Mao Tse-tung has cut a record for his own label, featuring his greatest quotations (listeners are expected to chant along with the record) and some live recordings of Mao with the Red Guards. Sales are brisk. Meanwhile, Ev Dirksen made a guest appearance on Hollywood Palace in early January to plug his single (which, incidentally, never made it into the Top 30). Capitol tastefully chose not to release a single on their Jack Ruby & Friends LP. That kind of attention to sensitive details will no doubt put them in a good bargaining position next time there’s an assassination.

The ROLLING STONES are back in the thick of things, thanks to the words of their new single. Ed Sullivan generously let them sing it as “Let’s Spend Some Time Together’; AM radio in New York (and most of the country) has banned it completely; and one Atlanta deejay spent an hour cutting and splicing a tape to record the “Let’s spend the night together’ part backwards. They never mention the song’s real title on the air. // The Stones’ next single might well be “Back Street Girl”/”Please Go Home,” two sides from the British Between the Buttons that were replaced here by “Night” and “Tuesday.” “Back Street Girl” is gentle and sad, with acoustic guitar backup; “Please Go Home” is a whining, screaming, pounding thing. On Buttons Ian Stewart plays piano during “Connection” and “My Obsession”; Jack Nitzsche plays piano on “She Smiled Sweetly.” And Mick is beating the bass drum with his hands on “Connection.” Everybody gets into the act.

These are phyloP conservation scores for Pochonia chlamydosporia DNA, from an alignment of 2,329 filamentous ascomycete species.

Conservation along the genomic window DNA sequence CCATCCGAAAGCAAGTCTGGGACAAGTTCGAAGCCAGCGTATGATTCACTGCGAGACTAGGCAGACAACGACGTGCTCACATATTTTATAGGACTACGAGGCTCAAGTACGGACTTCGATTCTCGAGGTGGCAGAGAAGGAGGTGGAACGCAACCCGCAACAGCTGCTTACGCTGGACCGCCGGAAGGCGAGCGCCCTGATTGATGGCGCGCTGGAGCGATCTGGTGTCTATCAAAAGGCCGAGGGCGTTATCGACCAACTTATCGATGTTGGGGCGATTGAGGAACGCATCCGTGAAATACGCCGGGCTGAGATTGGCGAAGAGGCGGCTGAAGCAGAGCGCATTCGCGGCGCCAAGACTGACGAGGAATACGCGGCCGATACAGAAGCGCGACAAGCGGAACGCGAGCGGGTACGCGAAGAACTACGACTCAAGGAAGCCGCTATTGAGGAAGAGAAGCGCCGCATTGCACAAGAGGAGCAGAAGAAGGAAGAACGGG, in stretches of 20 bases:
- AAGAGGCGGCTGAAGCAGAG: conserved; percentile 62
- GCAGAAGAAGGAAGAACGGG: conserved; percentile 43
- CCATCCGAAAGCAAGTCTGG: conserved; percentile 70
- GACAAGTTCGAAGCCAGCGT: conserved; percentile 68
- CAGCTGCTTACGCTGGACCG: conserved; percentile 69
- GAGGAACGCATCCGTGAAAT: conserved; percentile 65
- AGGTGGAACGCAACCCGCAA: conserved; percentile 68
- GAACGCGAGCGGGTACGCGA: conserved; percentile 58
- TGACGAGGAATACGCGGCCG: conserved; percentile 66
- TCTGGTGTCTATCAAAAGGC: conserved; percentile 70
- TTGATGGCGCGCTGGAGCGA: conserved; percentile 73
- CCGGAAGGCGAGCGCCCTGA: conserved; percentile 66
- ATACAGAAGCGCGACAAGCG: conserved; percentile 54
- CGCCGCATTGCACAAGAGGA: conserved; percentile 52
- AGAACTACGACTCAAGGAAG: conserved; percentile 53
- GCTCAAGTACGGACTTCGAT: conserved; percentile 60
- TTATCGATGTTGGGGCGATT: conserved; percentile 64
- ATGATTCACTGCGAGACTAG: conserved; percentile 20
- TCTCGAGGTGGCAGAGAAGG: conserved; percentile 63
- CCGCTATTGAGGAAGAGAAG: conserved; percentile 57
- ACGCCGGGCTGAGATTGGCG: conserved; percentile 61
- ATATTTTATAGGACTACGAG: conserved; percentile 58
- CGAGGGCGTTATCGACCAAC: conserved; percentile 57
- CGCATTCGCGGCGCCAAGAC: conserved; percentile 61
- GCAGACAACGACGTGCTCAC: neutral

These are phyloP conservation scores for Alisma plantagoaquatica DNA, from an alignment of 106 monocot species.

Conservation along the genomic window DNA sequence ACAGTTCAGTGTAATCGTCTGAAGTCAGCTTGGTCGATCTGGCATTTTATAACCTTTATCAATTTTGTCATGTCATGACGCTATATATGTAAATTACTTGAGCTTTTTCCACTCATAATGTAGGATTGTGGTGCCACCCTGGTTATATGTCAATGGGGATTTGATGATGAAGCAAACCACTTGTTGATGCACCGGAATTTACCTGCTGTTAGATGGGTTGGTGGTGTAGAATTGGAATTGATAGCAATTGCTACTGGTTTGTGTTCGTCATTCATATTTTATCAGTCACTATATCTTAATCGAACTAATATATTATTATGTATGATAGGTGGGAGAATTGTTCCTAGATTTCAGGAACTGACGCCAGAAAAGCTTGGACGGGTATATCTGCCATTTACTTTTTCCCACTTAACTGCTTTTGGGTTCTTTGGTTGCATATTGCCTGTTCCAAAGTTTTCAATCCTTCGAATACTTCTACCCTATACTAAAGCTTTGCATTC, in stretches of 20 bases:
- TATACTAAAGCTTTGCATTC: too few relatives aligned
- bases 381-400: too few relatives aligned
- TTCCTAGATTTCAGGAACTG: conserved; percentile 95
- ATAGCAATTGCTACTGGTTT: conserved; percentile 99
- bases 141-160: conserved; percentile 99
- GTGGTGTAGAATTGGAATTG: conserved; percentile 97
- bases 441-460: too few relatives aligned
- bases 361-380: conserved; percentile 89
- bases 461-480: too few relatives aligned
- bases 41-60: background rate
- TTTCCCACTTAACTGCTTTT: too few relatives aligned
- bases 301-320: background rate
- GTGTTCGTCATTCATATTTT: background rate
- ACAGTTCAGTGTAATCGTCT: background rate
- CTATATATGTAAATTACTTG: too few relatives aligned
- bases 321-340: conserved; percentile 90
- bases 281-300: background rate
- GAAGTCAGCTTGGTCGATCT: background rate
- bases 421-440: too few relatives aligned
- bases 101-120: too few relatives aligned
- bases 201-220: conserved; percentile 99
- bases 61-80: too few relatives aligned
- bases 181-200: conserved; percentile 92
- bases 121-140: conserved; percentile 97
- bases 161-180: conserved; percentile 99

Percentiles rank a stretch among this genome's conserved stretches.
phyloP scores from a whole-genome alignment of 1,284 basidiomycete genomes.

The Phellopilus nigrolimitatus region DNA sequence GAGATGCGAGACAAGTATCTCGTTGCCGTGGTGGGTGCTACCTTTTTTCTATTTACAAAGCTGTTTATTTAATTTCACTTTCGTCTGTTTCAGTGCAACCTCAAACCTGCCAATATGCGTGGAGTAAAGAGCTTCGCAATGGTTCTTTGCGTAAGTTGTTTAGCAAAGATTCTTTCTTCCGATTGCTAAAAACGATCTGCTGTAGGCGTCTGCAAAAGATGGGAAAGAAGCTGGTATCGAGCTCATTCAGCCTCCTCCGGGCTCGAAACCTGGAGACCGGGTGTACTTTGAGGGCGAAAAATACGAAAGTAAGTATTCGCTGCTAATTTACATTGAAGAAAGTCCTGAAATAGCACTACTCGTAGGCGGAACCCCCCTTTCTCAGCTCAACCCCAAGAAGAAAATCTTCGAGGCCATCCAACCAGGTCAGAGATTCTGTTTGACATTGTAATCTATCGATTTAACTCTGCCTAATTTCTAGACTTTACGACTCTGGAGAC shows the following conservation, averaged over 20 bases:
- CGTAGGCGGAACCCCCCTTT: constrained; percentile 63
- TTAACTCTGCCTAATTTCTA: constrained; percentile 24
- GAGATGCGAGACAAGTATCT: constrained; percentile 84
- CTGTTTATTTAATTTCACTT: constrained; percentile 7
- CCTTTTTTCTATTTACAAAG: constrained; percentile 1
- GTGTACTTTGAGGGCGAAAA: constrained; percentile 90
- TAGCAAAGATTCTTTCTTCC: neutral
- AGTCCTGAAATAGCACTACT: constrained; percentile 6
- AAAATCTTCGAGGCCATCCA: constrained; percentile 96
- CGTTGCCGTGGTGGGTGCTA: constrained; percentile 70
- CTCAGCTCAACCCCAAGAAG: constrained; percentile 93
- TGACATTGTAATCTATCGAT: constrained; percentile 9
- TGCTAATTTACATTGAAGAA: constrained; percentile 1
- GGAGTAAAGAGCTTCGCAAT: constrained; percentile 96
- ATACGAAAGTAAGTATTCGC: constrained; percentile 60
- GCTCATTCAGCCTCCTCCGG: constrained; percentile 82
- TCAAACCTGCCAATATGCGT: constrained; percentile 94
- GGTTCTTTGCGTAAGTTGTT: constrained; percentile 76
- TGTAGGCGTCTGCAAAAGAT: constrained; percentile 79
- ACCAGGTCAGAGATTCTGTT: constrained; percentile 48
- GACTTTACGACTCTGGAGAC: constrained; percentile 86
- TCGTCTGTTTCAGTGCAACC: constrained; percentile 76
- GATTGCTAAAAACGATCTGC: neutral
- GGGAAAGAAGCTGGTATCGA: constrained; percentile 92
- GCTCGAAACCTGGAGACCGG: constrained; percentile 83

The most exciting and most sought-after (by record companies) new group on the West Coast is San Francisco’s Moby Grape. The Grape have enormous impact on an audience. Three guitars, a very talented bass, and a drummer (all of whom sing well), they come on like a flash flood. Guitarist Skip Spence—-who used to be drummer for Jefferson Airplane—radiates joy in all directions, turning on the group, turning on the audience, turning the whole performance into an event, a celebration. The Grape’s music is excellent, and is likely to get better—the group is only a few months old, and when they really get together, they’ll be frightening.

Songwriter-performer LARRY WILLIAMS has produced a new LITTLE RICHARD LP for Okeh, and may bring several other early rock artists to the label.

“I’m a Believer” is the biggest-selling single since “I Want to Hold Your Hand”; the $3 million figure has already been passed in American sales alone. In England, where “CIarksviIIe” was a flop, the TV show just began its run, and 500,000 “BeIiever”s were sold within five days of release (less than two dozen records a year sell 250,000 in Great Britain). More of the Monkees had an advance order of 1.5 million, which makes it four times a million-dollar album before starting. The amusing thing about all this is its supreme unimportance—after it’s all over, and they’ve outsold everyone else in history, the Monkees will still leave absolutely no mark on American music.